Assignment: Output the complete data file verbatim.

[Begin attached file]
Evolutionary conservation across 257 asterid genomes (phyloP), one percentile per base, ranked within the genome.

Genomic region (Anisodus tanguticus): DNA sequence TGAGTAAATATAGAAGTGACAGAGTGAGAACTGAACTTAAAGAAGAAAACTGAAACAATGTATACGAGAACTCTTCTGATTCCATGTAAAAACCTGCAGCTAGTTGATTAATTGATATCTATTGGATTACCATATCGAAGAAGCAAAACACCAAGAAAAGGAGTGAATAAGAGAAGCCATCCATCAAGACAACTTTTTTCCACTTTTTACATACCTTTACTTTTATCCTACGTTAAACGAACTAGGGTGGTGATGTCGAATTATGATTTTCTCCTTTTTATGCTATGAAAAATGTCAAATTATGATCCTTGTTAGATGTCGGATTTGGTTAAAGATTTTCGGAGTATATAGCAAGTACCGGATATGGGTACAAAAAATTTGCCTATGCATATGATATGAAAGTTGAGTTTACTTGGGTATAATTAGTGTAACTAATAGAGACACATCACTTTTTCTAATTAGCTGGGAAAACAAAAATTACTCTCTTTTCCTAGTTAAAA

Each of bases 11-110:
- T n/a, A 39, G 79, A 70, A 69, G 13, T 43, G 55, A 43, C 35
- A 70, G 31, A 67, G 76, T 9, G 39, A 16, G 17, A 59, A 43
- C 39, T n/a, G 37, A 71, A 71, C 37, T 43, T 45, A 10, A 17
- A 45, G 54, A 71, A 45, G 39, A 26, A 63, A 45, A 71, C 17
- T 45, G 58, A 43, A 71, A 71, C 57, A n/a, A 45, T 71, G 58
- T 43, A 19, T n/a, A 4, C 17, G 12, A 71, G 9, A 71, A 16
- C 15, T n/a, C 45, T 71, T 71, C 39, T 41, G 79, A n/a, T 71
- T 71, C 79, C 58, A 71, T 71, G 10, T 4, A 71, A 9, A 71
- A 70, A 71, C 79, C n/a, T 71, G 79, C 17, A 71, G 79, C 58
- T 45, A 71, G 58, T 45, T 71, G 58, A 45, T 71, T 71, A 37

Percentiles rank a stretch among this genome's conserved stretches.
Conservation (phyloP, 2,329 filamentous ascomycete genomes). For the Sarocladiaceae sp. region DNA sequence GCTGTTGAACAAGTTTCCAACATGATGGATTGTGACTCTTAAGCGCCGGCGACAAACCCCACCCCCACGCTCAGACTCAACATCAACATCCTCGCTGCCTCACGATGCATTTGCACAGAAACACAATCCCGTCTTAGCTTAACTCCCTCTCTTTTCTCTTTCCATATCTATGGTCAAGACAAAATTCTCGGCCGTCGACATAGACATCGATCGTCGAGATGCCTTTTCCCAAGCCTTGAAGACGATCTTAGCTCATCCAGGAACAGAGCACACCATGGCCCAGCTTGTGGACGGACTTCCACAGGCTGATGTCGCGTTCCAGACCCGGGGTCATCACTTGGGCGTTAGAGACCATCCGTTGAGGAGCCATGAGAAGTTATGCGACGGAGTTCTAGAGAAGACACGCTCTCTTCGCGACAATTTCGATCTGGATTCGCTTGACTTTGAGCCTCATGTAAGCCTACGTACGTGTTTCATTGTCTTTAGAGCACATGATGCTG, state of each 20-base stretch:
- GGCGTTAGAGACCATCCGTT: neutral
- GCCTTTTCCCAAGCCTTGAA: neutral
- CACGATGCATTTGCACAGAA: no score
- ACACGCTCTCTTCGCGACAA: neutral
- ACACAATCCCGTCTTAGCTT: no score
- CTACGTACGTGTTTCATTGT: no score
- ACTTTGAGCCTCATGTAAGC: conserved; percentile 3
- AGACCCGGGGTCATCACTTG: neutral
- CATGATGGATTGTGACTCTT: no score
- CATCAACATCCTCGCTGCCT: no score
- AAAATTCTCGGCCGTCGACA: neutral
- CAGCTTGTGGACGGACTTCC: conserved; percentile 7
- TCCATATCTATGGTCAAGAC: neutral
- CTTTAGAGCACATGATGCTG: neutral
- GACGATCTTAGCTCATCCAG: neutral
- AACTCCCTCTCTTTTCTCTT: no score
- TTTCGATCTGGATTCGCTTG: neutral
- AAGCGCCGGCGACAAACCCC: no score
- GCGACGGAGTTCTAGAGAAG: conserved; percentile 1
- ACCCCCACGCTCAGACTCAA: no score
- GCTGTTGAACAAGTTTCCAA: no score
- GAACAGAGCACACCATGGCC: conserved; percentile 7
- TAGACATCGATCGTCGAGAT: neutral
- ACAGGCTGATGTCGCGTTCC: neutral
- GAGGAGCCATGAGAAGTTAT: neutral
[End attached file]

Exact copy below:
Evolutionary conservation across 257 asterid genomes (phyloP), one percentile per base, ranked within the genome.

Genomic region (Anisodus tanguticus): DNA sequence TGAGTAAATATAGAAGTGACAGAGTGAGAACTGAACTTAAAGAAGAAAACTGAAACAATGTATACGAGAACTCTTCTGATTCCATGTAAAAACCTGCAGCTAGTTGATTAATTGATATCTATTGGATTACCATATCGAAGAAGCAAAACACCAAGAAAAGGAGTGAATAAGAGAAGCCATCCATCAAGACAACTTTTTTCCACTTTTTACATACCTTTACTTTTATCCTACGTTAAACGAACTAGGGTGGTGATGTCGAATTATGATTTTCTCCTTTTTATGCTATGAAAAATGTCAAATTATGATCCTTGTTAGATGTCGGATTTGGTTAAAGATTTTCGGAGTATATAGCAAGTACCGGATATGGGTACAAAAAATTTGCCTATGCATATGATATGAAAGTTGAGTTTACTTGGGTATAATTAGTGTAACTAATAGAGACACATCACTTTTTCTAATTAGCTGGGAAAACAAAAATTACTCTCTTTTCCTAGTTAAAA

Each of bases 11-110:
- T n/a, A 39, G 79, A 70, A 69, G 13, T 43, G 55, A 43, C 35
- A 70, G 31, A 67, G 76, T 9, G 39, A 16, G 17, A 59, A 43
- C 39, T n/a, G 37, A 71, A 71, C 37, T 43, T 45, A 10, A 17
- A 45, G 54, A 71, A 45, G 39, A 26, A 63, A 45, A 71, C 17
- T 45, G 58, A 43, A 71, A 71, C 57, A n/a, A 45, T 71, G 58
- T 43, A 19, T n/a, A 4, C 17, G 12, A 71, G 9, A 71, A 16
- C 15, T n/a, C 45, T 71, T 71, C 39, T 41, G 79, A n/a, T 71
- T 71, C 79, C 58, A 71, T 71, G 10, T 4, A 71, A 9, A 71
- A 70, A 71, C 79, C n/a, T 71, G 79, C 17, A 71, G 79, C 58
- T 45, A 71, G 58, T 45, T 71, G 58, A 45, T 71, T 71, A 37

Percentiles rank a stretch among this genome's conserved stretches.
Conservation (phyloP, 2,329 filamentous ascomycete genomes). For the Sarocladiaceae sp. region DNA sequence GCTGTTGAACAAGTTTCCAACATGATGGATTGTGACTCTTAAGCGCCGGCGACAAACCCCACCCCCACGCTCAGACTCAACATCAACATCCTCGCTGCCTCACGATGCATTTGCACAGAAACACAATCCCGTCTTAGCTTAACTCCCTCTCTTTTCTCTTTCCATATCTATGGTCAAGACAAAATTCTCGGCCGTCGACATAGACATCGATCGTCGAGATGCCTTTTCCCAAGCCTTGAAGACGATCTTAGCTCATCCAGGAACAGAGCACACCATGGCCCAGCTTGTGGACGGACTTCCACAGGCTGATGTCGCGTTCCAGACCCGGGGTCATCACTTGGGCGTTAGAGACCATCCGTTGAGGAGCCATGAGAAGTTATGCGACGGAGTTCTAGAGAAGACACGCTCTCTTCGCGACAATTTCGATCTGGATTCGCTTGACTTTGAGCCTCATGTAAGCCTACGTACGTGTTTCATTGTCTTTAGAGCACATGATGCTG, state of each 20-base stretch:
- GGCGTTAGAGACCATCCGTT: neutral
- GCCTTTTCCCAAGCCTTGAA: neutral
- CACGATGCATTTGCACAGAA: no score
- ACACGCTCTCTTCGCGACAA: neutral
- ACACAATCCCGTCTTAGCTT: no score
- CTACGTACGTGTTTCATTGT: no score
- ACTTTGAGCCTCATGTAAGC: conserved; percentile 3
- AGACCCGGGGTCATCACTTG: neutral
- CATGATGGATTGTGACTCTT: no score
- CATCAACATCCTCGCTGCCT: no score
- AAAATTCTCGGCCGTCGACA: neutral
- CAGCTTGTGGACGGACTTCC: conserved; percentile 7
- TCCATATCTATGGTCAAGAC: neutral
- CTTTAGAGCACATGATGCTG: neutral
- GACGATCTTAGCTCATCCAG: neutral
- AACTCCCTCTCTTTTCTCTT: no score
- TTTCGATCTGGATTCGCTTG: neutral
- AAGCGCCGGCGACAAACCCC: no score
- GCGACGGAGTTCTAGAGAAG: conserved; percentile 1
- ACCCCCACGCTCAGACTCAA: no score
- GCTGTTGAACAAGTTTCCAA: no score
- GAACAGAGCACACCATGGCC: conserved; percentile 7
- TAGACATCGATCGTCGAGAT: neutral
- ACAGGCTGATGTCGCGTTCC: neutral
- GAGGAGCCATGAGAAGTTAT: neutral